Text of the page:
Andrew Wakefield/credit: Getty Images
An infamous 1998 medical journal report by Andrew Wakefield, the doctor whose research sparked international concern over whether or not childhood vaccines cause autism, "was based not on bad science but on a deliberate fraud," according to Dr. Fiona Godlee, editor in chief of BMJ, formerly known as the British Medical Journal.
The statement appeared in an editorial on BMJ’s Web site.
Wakefield had previously been found guilty by a British panel of acting unethically in his research on autism. Wakefield was the lead author a small-scale 1998 case report published in The Lancet that suggested a link between vaccines and the onset of childhood autism.
The study was immediately seized upon by anti-vaccination advocates, including actress and model Jenny McCarthy.
In January, the General Medical Council (GMC) concluded that Wakefield participated in "dishonesty and misleading conduct" while he conducted the research.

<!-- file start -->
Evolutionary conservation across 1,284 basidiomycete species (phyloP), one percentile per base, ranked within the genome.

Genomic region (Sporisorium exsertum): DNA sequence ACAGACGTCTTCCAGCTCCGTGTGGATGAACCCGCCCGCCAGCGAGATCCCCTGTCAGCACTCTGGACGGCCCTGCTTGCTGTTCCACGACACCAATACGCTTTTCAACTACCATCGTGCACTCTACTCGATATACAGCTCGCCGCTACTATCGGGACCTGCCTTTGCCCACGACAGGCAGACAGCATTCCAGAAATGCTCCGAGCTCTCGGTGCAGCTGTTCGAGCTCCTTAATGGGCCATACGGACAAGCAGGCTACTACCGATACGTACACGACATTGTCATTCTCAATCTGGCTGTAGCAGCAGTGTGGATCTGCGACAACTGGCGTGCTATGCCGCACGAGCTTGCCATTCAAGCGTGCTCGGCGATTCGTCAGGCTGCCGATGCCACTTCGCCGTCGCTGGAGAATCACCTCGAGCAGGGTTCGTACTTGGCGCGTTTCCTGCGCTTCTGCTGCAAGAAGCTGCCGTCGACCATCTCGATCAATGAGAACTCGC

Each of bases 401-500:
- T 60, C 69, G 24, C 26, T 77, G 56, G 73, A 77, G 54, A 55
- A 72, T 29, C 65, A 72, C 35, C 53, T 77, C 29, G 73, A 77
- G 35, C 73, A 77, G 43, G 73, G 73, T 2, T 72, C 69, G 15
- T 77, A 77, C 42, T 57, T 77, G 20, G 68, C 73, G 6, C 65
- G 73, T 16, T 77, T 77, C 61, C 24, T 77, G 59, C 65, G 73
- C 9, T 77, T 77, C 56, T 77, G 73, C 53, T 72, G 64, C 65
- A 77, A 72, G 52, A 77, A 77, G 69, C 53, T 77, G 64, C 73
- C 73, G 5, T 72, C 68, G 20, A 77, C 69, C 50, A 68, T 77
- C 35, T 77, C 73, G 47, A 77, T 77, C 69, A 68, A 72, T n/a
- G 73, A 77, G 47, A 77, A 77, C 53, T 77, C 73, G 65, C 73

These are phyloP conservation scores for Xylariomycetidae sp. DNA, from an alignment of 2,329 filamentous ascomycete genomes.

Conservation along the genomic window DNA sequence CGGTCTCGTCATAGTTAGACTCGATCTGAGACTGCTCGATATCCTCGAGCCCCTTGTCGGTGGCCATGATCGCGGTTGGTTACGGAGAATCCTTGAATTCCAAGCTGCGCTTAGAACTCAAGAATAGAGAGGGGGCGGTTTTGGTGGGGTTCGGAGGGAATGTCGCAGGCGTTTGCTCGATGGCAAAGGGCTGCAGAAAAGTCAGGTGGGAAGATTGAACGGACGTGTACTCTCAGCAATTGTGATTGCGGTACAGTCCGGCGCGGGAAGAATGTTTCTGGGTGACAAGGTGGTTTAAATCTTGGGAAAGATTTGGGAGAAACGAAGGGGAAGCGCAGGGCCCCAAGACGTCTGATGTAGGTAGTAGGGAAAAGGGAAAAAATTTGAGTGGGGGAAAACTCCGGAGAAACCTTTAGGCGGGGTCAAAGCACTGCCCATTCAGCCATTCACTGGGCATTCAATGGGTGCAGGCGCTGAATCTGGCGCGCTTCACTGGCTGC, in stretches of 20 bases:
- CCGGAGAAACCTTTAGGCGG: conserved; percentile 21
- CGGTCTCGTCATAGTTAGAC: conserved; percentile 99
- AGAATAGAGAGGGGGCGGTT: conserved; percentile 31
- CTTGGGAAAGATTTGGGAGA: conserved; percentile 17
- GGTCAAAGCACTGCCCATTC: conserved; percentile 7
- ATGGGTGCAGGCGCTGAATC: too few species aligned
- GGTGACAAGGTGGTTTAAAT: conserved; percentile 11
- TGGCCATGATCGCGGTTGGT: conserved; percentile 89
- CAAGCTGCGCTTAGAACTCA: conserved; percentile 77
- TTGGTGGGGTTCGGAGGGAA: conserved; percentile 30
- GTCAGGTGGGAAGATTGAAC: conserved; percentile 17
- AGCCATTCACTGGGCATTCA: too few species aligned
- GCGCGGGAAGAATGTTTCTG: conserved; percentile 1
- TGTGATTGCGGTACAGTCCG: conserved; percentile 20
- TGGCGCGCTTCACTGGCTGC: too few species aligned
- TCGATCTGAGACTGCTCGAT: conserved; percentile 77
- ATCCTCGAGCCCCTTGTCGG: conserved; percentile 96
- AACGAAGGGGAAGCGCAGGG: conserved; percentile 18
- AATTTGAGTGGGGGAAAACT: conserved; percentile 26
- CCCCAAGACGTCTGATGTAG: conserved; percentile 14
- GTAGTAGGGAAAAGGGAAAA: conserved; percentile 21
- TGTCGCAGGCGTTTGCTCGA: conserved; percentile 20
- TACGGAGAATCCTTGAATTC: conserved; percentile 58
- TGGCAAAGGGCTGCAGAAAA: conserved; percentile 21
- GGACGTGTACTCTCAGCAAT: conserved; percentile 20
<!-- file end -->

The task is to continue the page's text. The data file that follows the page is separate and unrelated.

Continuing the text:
The Lancet reviewed his original study and issued a complete retraction: "It has become clear that several elements of the 1998 paper by Wakefield et al. are incorrect … in particular, the claims in the original paper that children were 'consecutively referred' and that investigations were 'approved' by the local ethics committee have been proven to be false. Therefore we fully retract this paper from the published record."
Dr. Godlee said the BMJ and investigator Brian Deer uncovered "clear evidence of falsification" of Wakefield’s data. Godlee's editorial states that "Wakefield altered numerous facts about the patients' medical histories in order to support his claim to have identified a new syndrome; how his institution, the Royal Free Hospital and Medical School in London, supported him as he sought to exploit the ensuing MMR scare for financial gain; and how key players failed to investigate thoroughly in the public interest when Deer first raised his concerns."
Dr. Wakefield's research has been questioned for years, and the ethics violations are only the latest nail in the coffin for the claim that vaccines cause autism; several large-scale studies have found no evidence of any link.
Still, the anti-vaccination movement will march on despite the fact that the only scientific research that supports their position was conducted by a discredited, unethical researcher.
As Godlee noted, "perhaps as important as the scare's effect on infectious disease is the energy, emotion, and money that have been diverted away from efforts to understand the real causes of autism and how to help children and families who live with it."